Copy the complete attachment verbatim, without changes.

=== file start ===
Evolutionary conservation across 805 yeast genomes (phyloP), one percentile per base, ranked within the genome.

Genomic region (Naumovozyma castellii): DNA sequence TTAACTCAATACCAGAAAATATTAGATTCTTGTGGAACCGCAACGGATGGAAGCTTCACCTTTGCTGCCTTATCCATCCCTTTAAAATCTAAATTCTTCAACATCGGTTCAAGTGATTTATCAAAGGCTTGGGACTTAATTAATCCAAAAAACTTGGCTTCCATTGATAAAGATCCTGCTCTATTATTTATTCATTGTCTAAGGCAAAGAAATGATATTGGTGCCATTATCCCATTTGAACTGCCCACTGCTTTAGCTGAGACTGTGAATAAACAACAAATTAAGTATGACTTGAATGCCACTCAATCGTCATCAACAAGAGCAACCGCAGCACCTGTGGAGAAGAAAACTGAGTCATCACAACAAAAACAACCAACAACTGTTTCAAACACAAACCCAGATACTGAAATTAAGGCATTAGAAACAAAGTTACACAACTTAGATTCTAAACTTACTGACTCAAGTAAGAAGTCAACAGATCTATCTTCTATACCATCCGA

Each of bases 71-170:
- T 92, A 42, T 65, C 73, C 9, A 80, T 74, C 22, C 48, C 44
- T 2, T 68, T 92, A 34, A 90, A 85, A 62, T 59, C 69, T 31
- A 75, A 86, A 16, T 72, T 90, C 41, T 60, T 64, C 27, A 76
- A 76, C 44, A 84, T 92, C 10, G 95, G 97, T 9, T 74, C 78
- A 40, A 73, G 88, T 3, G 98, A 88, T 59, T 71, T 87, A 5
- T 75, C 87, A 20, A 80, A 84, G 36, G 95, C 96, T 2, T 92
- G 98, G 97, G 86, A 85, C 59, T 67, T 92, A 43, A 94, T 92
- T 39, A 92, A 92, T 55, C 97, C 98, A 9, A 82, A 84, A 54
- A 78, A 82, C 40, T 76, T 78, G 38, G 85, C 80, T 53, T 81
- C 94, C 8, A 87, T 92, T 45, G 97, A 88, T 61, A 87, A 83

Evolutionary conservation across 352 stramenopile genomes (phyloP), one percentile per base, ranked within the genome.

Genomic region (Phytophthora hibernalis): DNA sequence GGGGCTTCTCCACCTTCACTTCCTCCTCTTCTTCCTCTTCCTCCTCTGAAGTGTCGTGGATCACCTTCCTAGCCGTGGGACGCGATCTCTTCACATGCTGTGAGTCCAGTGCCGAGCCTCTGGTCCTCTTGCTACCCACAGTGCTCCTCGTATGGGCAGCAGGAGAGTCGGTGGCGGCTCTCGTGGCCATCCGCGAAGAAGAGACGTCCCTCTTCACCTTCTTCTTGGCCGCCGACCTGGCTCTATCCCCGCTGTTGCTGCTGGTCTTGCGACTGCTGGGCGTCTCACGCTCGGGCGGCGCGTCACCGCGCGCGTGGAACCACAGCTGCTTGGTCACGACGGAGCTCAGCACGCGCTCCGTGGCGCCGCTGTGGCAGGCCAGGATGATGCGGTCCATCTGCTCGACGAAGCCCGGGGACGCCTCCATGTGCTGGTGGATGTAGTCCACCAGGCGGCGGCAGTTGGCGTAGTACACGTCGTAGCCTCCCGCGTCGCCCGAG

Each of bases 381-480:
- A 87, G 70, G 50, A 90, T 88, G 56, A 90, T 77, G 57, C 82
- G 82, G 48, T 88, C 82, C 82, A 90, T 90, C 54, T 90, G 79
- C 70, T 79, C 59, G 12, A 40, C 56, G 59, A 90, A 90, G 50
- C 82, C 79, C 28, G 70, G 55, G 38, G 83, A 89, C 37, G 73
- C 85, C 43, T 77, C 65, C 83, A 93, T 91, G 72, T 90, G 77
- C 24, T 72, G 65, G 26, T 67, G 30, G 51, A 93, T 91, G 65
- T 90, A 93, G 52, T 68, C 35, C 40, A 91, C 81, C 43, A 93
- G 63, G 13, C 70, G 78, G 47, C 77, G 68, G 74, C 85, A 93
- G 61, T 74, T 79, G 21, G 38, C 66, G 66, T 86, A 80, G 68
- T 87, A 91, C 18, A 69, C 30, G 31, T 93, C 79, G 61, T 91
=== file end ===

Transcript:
Evolutionary conservation across 805 yeast genomes (phyloP), one percentile per base, ranked within the genome.

Genomic region (Naumovozyma castellii): DNA sequence TTAACTCAATACCAGAAAATATTAGATTCTTGTGGAACCGCAACGGATGGAAGCTTCACCTTTGCTGCCTTATCCATCCCTTTAAAATCTAAATTCTTCAACATCGGTTCAAGTGATTTATCAAAGGCTTGGGACTTAATTAATCCAAAAAACTTGGCTTCCATTGATAAAGATCCTGCTCTATTATTTATTCATTGTCTAAGGCAAAGAAATGATATTGGTGCCATTATCCCATTTGAACTGCCCACTGCTTTAGCTGAGACTGTGAATAAACAACAAATTAAGTATGACTTGAATGCCACTCAATCGTCATCAACAAGAGCAACCGCAGCACCTGTGGAGAAGAAAACTGAGTCATCACAACAAAAACAACCAACAACTGTTTCAAACACAAACCCAGATACTGAAATTAAGGCATTAGAAACAAAGTTACACAACTTAGATTCTAAACTTACTGACTCAAGTAAGAAGTCAACAGATCTATCTTCTATACCATCCGA

Each of bases 71-170:
- T 92, A 42, T 65, C 73, C 9, A 80, T 74, C 22, C 48, C 44
- T 2, T 68, T 92, A 34, A 90, A 85, A 62, T 59, C 69, T 31
- A 75, A 86, A 16, T 72, T 90, C 41, T 60, T 64, C 27, A 76
- A 76, C 44, A 84, T 92, C 10, G 95, G 97, T 9, T 74, C 78
- A 40, A 73, G 88, T 3, G 98, A 88, T 59, T 71, T 87, A 5
- T 75, C 87, A 20, A 80, A 84, G 36, G 95, C 96, T 2, T 92
- G 98, G 97, G 86, A 85, C 59, T 67, T 92, A 43, A 94, T 92
- T 39, A 92, A 92, T 55, C 97, C 98, A 9, A 82, A 84, A 54
- A 78, A 82, C 40, T 76, T 78, G 38, G 85, C 80, T 53, T 81
- C 94, C 8, A 87, T 92, T 45, G 97, A 88, T 61, A 87, A 83

Evolutionary conservation across 352 stramenopile genomes (phyloP), one percentile per base, ranked within the genome.

Genomic region (Phytophthora hibernalis): DNA sequence GGGGCTTCTCCACCTTCACTTCCTCCTCTTCTTCCTCTTCCTCCTCTGAAGTGTCGTGGATCACCTTCCTAGCCGTGGGACGCGATCTCTTCACATGCTGTGAGTCCAGTGCCGAGCCTCTGGTCCTCTTGCTACCCACAGTGCTCCTCGTATGGGCAGCAGGAGAGTCGGTGGCGGCTCTCGTGGCCATCCGCGAAGAAGAGACGTCCCTCTTCACCTTCTTCTTGGCCGCCGACCTGGCTCTATCCCCGCTGTTGCTGCTGGTCTTGCGACTGCTGGGCGTCTCACGCTCGGGCGGCGCGTCACCGCGCGCGTGGAACCACAGCTGCTTGGTCACGACGGAGCTCAGCACGCGCTCCGTGGCGCCGCTGTGGCAGGCCAGGATGATGCGGTCCATCTGCTCGACGAAGCCCGGGGACGCCTCCATGTGCTGGTGGATGTAGTCCACCAGGCGGCGGCAGTTGGCGTAGTACACGTCGTAGCCTCCCGCGTCGCCCGAG

Each of bases 381-480:
- A 87, G 70, G 50, A 90, T 88, G 56, A 90, T 77, G 57, C 82
- G 82, G 48, T 88, C 82, C 82, A 90, T 90, C 54, T 90, G 79
- C 70, T 79, C 59, G 12, A 40, C 56, G 59, A 90, A 90, G 50
- C 82, C 79, C 28, G 70, G 55, G 38, G 83, A 89, C 37, G 73
- C 85, C 43, T 77, C 65, C 83, A 93, T 91, G 72, T 90, G 77
- C 24, T 72, G 65, G 26, T 67, G 30, G 51, A 93, T 91, G 65
- T 90, A 93, G 52, T 68, C 35, C 40, A 91, C 81, C 43, A 93
- G 63, G 13, C 70, G 78, G 47, C 77, G 68, G 74, C 85, A 93
- G 61, T 74, T 79, G 21, G 38, C 66, G 66, T 86, A 80, G 68
- T 87, A 91, C 18, A 69, C 30, G 31, T 93, C 79, G 61, T 91